by Brian Ormord on
When we wrote the annual outlook last November, the data was mixed. Some metrics hinted at emerging cracks in the economy while others suggested the growth trajectory in capital markets and the economy had legs. So, the variety of the data produced the narrative that business activity in the New Year would grow on an annual basis but experience some bumps in the first half of the year. Now, enter the revisions.

Will the January Barometer Come Through?

by Brian Ormord on
A positive January has historically been a bullish sign for stocks. Yale Hirsch, creator of the “Stock Trader’s Almanac”, first discovered this seasonal pattern back in 1972, which he called the January Barometer and coined its popular tagline of ‘As goes January, so goes this year.’ Here, we assess the likelihood that this popular stock market adage delivers more gains for investors this year. The weight of the evidence leans toward yes, as we explain.

Will Shipping Disruptions Alter Fed Plans?

by Brian Ormord on
Shipping disruptions in the Red Sea could temporarily impact goods prices but not at the same magnitude as during the pandemic. Tight financial conditions, slowing economic growth, and a disinflationary trend all support the Federal Reserve’s (Fed) pivot away from tightening monetary policy to easing in the new year. Despite these longer term trends, rates possibly got ahead of themselves in recent weeks, exhibiting higher volatility.
As China emerged a year ago from the shadow of the stringent zero COVID-19-related measures that all but shut down its economy for over two years, much was expected in terms of its economic growth prospects. There were numerous reports suggesting the world’s second largest economy would ignite a bout of inflation as its industrial base would require vast quantities of commodities to power a newly energized China. Clearly that didn’t happen. Here we explore why and provide our updated thoughts on investing in China and emerging markets.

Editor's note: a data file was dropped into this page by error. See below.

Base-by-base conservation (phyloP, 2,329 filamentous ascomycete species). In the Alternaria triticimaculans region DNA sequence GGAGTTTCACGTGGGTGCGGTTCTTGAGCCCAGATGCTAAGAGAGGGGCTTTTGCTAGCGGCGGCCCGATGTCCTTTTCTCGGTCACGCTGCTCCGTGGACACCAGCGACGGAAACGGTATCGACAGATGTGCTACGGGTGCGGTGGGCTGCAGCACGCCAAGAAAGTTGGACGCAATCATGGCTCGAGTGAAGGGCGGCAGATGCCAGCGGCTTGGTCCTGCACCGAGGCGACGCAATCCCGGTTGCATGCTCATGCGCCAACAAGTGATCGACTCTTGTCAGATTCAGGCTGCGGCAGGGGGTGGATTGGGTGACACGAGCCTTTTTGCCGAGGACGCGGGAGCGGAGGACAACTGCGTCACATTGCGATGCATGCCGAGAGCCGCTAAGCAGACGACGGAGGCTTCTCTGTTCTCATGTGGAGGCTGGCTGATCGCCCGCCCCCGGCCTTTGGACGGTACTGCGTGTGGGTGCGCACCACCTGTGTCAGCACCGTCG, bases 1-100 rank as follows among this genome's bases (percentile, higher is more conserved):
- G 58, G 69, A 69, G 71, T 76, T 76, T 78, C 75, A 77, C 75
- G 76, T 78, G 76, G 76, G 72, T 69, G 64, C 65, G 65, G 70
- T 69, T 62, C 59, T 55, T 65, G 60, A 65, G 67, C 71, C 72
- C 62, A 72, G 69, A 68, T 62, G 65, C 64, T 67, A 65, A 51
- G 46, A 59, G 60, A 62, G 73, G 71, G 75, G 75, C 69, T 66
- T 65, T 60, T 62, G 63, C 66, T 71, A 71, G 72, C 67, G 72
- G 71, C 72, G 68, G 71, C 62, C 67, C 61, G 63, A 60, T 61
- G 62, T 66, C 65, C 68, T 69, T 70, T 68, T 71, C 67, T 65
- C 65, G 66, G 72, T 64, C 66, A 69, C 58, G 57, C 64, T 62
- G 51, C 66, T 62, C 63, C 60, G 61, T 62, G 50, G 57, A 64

To say 2023 was challenging may be an understatement. While stocks had a surprisingly impressive year, there was no shortage of obstacles for investors to overcome, including historic interest rate volatility, recession risk, banking sector turmoil, and a game of monetary policy chicken played between the markets and the Federal Reserve (Fed). LPL Research had some wins and some losses as the market delivered its usual dose of humility to us and many market participants. In an effort to maintain accountability and learn from our mistakes (and hopefully not repeat them), we are starting the new year with our traditional lessons learned commentary.